All of the islands were put on tropical storm watch, meaning tropical storm conditions are possible across the main Hawaiian Islands this weekend with sustained winds of 30 mph and gusts reaching 50 mph as the center of Ana passes nearby.
Between 6 and 8 inches of rain is expected on all islands this weekend, with isolated totals of 12 inches possible. Conditions could result in life-threatening flash floods and mudslides, Brenchley said.
"We expect there will be a lot of rain, not just at the center, but throughout the entire island chain," he said.
The most vulnerable locations on southern shores could see storm surge of up to 2 feet. Surf on south- and southeast-facing shores could reach 20 feet or more.
Even though Ana is expected to weaken Saturday, Sunday and Monday, it will remain a dangerous tropical storm that could start to veer toward the islands, forecasters said.
Brenchley urged people to be prepared for potential heavy weather.
"Main point is there’s still a lot of uncertainty," he said.
Caldwell also cautioned residents to remain vigilant.
"Even if we dodge the bullet, it doesn’t mean we aren’t going to feel the impact," he said. "Maybe it’s not going to be hurricane-force, but when you have sustained gusts of 40 or 50 mph — we’ve seen that happen along Farrington Highway with poles coming down in 2011."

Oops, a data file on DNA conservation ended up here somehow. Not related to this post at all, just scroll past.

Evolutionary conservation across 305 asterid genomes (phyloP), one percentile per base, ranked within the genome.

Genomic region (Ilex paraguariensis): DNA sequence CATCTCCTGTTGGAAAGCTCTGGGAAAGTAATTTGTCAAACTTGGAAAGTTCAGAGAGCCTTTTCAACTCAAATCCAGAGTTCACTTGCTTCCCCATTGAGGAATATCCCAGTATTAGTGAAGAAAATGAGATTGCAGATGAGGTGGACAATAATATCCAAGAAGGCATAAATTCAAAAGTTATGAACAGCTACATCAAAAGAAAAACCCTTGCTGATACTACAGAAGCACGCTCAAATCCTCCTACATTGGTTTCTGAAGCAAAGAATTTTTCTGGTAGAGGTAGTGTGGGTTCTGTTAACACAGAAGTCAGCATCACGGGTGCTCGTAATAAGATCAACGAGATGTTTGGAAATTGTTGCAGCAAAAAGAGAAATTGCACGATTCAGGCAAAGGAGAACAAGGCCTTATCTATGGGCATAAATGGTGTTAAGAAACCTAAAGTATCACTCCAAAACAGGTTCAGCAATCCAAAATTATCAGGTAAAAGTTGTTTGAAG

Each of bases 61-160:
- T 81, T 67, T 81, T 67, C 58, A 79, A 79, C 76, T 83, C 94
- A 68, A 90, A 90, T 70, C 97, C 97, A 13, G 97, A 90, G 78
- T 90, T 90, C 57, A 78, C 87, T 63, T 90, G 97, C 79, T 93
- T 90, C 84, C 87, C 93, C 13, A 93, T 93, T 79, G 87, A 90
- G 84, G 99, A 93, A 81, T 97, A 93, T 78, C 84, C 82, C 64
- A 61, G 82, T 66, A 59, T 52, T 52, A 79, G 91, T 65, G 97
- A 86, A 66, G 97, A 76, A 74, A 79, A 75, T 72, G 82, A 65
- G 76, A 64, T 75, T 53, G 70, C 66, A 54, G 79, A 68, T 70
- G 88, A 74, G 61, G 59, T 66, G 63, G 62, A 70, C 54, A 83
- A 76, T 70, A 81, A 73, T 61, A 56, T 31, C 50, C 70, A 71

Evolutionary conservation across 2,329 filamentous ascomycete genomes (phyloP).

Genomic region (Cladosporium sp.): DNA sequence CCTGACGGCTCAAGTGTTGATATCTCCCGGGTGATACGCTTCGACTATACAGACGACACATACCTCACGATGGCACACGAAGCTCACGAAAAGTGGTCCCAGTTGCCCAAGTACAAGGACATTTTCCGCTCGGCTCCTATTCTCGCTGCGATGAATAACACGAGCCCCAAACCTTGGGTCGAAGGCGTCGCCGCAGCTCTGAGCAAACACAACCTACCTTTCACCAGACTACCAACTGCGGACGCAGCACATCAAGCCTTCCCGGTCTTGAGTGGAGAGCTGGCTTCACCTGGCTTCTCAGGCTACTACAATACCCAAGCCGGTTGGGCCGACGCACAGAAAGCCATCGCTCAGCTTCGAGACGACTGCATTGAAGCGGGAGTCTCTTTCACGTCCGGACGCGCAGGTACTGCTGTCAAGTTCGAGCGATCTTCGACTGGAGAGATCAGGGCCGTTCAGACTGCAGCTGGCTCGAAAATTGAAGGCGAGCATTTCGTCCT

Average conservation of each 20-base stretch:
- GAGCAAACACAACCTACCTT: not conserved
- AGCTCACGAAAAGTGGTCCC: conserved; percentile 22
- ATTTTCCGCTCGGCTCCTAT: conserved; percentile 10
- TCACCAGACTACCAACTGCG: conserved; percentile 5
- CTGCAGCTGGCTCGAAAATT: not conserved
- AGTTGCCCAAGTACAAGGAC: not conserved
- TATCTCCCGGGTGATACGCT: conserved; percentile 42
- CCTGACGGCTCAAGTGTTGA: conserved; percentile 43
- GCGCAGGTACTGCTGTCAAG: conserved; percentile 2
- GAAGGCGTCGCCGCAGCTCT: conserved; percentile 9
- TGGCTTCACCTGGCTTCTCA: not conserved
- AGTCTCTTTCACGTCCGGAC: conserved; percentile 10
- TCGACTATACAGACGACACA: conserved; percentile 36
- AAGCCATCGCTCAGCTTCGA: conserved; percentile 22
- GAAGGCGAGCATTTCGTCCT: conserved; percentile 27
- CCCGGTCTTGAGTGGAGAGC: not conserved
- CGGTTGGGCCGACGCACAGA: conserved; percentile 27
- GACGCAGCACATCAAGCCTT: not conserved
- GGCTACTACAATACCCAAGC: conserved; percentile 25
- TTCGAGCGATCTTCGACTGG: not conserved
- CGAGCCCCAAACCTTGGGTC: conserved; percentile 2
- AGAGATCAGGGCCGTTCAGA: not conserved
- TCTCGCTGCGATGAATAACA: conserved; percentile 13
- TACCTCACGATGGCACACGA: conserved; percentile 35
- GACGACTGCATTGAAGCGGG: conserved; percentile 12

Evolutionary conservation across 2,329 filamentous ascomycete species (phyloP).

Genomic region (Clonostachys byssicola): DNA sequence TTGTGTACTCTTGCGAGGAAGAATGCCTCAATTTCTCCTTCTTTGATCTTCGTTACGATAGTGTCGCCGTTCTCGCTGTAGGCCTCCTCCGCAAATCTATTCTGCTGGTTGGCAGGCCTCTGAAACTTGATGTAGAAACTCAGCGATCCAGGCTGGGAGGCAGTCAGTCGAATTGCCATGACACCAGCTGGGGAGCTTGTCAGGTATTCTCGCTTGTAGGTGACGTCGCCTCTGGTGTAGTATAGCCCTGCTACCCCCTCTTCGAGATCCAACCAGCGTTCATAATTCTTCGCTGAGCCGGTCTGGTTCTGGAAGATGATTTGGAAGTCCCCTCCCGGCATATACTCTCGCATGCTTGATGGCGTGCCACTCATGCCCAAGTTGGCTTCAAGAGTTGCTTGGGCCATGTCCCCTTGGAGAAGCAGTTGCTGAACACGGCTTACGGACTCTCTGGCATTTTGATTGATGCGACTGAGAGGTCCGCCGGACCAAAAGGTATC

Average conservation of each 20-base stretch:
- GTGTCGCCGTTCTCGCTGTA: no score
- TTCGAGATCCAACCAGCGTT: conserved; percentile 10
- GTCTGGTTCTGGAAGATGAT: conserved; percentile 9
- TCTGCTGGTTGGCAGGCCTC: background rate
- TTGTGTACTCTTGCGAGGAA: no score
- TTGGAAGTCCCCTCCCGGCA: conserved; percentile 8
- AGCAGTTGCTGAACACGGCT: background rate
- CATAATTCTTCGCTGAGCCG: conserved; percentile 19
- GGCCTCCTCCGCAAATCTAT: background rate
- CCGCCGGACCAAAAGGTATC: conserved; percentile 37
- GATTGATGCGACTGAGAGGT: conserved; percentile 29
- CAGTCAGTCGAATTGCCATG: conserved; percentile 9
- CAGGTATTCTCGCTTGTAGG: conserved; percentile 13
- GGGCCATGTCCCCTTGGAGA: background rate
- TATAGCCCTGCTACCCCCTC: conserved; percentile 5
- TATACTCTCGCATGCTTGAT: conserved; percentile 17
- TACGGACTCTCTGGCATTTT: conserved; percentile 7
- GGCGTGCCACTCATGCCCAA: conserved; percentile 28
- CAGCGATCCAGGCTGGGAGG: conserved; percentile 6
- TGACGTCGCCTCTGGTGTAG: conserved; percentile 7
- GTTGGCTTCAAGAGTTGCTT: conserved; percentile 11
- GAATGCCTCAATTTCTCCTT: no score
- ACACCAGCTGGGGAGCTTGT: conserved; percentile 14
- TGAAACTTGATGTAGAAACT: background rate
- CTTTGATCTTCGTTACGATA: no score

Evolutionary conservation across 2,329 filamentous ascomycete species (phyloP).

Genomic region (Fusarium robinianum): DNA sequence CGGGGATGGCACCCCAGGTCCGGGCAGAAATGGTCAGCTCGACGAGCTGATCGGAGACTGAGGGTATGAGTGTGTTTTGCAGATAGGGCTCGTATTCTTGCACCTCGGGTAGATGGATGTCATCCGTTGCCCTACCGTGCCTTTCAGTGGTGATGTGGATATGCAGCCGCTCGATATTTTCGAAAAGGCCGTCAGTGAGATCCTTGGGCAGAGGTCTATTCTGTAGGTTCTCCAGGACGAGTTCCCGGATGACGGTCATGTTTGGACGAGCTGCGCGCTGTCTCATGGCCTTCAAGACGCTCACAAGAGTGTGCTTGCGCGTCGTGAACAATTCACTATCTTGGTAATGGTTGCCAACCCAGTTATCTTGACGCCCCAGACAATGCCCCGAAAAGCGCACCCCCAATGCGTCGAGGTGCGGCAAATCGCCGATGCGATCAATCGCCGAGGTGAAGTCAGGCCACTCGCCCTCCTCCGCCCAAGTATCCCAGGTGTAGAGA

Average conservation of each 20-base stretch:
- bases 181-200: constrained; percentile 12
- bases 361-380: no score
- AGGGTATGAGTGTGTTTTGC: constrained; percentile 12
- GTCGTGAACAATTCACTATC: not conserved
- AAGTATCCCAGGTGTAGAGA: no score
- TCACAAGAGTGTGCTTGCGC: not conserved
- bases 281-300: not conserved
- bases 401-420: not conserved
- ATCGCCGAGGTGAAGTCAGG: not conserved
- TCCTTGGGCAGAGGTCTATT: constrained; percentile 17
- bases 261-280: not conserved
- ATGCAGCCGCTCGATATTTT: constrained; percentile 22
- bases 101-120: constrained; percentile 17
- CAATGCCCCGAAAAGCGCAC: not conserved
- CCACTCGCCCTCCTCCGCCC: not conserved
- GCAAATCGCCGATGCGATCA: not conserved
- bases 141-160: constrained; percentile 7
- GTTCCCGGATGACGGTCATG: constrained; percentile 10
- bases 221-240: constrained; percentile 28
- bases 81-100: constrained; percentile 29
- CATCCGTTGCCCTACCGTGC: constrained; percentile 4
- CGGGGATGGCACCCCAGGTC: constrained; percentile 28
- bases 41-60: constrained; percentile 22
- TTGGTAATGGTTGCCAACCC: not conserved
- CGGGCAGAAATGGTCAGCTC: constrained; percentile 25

The state Emergency Operations Center opened Friday at the Emergency Management Agency/Civil Defense headquarters at Diamond Head.
Doug Mayne, state Emergency Management Agency administrator, said his staff is meeting with state and federal officials daily and coordinating the potential response. A videoconference was held Friday with the Federal Emergency Management Agency, and another one was scheduled for Saturday.
After having dealt with Tropical Storm Iselle in August, Mayne said the state is ready for Ana.
"We are as well trained and ready now as we ever have been," he said. "I’m very confident our team will come together to support the people of Hawaii."
He added, however, that he believes the counties will be able to respond to most of those storm impacts without help.
Maj. Gen. Darryll Wong of the Hawaii National Guard said the Guard’s operation center and aircraft are in place for the weekend.
"We are trained to do this," Wong said. "We’re making sure our processes are even better coming into Tropical Storm Ana."
The city will open pet-friendly emergency shelters at 4 p.m. Saturday at Brigham Young University, Farrington High School, Leilehua High School, Nanakuli High School and Waimanalo Elementary School. Pets need to be either leashed or in a cage.
Residents can call 768-CITY (2489) with any Ana-related questions or for free transportation to the nearest shelter.
"We all hope it’s going to be a nonevent," Caldwell said. "But we’ve seen with (Hurricanes) Iniki and Iwa the effects of a devastating hurricane, and I’d like to remind people that they can occur at any time, including right now. So we want people to be ready, and we’re asking people to take it seriously."
LIST OF OAHU SHELTERS